The Macoupin County Enquirer-Democrat published a comprehensive report about two experts giving a presentation in Gillespie, Illinois, about how to parlay Route 66 into tourism dollars.
The experts were Bill Kelly, executive director of the Illinois Route 66 Scenic Byway, and Bill Thomas, economic development director for Logan County, tourism booster for Atlanta, Illinois, and chairman of Route 66: The Road Ahead Partnership.
The whole article is worth reading for any Route 66 town that wants to beef up its tourism revenue. But here are a few items worth mentioning:
— Kelly says Route 66 tourism will continue to grow as the road’s 100th anniversary approaches. “I believe in 2026, there will be hundreds of thousands of people traveling Route 66 in Illinois,” he said.
— Kelly revealed what will be done to draw tourists to the old Macoupin County Cannonball Jail in Carlinville once its lead paint is removed. “You can put on a vintage prison uniform, get your picture taken behind bars, photo op, send that back. That’s going to work. While they stop there, you have to hand out the coupons that’ll give them a chance to go over to the square, stop and translate your picture into a t-shirt if you want it, put that picture onto a coffee mug or other kinds of things. […] You get them out of the car, you give them other things to do and spend money on.”
— Thomas said simply preserving a historic building isn’t enough — it has to be used in a way to generate revenue or involve tourists. He gave an example of the J.W. Hawes Grain Elevator in Atlanta that ultimately wasn’t successful. “They saved something that was historically important to our town, but they didn’t figure out anything to do with it. It just sits there, and people can look at it. That’s it, so the principle isn’t working because the public doesn’t support it real well. There’s no money for that project, because we never figured out how to effectively used it.”
— Conversely, Thomas said officials figured out a way to make use of the preservation of a 1908 clock tower from Atlanta’s old high school. The clock now stands near the city’s library. The clock had to be wound regularly by local volunteers, but they figured out how to get tourists involved in it. “They now get to go in the tower and wind the thing. They also get a little card that tells them they are now an honorary keeper of the clock. It is hands-down the most popular activity in the community, and it’s simply because we finally figured out the principle of experience and how to take something we already had and just use it in a slightly different way.”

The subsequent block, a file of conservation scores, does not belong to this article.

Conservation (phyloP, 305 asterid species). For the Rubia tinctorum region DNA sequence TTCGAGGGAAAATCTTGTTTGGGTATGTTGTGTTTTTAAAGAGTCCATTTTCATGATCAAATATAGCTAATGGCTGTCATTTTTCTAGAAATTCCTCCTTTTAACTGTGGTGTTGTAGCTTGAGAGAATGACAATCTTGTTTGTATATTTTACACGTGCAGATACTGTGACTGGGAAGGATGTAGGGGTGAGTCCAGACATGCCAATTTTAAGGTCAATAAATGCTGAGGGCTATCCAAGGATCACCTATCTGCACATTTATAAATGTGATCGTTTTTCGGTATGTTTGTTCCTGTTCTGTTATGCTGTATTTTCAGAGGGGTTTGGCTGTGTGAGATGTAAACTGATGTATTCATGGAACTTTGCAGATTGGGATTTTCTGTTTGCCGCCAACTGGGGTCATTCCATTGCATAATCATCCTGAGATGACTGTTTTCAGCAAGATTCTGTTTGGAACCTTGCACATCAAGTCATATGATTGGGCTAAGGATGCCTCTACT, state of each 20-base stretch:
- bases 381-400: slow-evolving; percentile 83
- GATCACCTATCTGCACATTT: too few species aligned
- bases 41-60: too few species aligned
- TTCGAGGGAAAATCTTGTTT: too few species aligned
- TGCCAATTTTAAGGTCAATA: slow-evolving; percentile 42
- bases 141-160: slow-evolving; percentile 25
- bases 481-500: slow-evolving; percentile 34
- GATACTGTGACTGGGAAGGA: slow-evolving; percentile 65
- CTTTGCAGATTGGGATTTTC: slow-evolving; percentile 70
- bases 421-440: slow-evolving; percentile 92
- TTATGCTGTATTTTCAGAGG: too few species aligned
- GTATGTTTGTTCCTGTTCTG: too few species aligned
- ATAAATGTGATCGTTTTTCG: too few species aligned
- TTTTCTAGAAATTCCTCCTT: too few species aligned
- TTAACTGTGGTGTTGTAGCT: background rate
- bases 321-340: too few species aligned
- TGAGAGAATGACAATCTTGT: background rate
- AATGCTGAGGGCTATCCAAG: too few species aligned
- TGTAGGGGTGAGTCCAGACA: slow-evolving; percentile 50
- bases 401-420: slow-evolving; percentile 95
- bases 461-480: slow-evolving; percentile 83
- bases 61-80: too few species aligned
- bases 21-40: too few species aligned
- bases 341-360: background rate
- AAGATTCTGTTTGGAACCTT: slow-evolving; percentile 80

— Thomas said the now-popular Palms Grill Cafe in downtown Atlanta is a good example of a something that almost wasn’t used fully. He said the library board that took possession of it wanted to turn it into non-working replica of the cafe and let people only look through the window at it. Thomas insisted it be converted into a working restaurant, and it remains the No. 2 draw in Atlanta.
— The Colaw House in Atlanta has proven so popular with tourists, the contractor purchased and renovated a second house in town for overnight stays.
— Each tourist spends an average of two hours in Atlanta.
— Moving the Paul Bunyan fiberglass statue from a Route 66 restaurant in Cicero, Illinois, to Atlanta was not a popular decision at the time. “… That did not go over well nine years ago. It is now embraced by the town, because that statue is known globally, and people from all over the world come just to have their picture taken with that thing,” Thomas said.
(Image of the Paul Bunyon statue in downtown Atlanta, Illinois, by Gouldy99 via Flickr)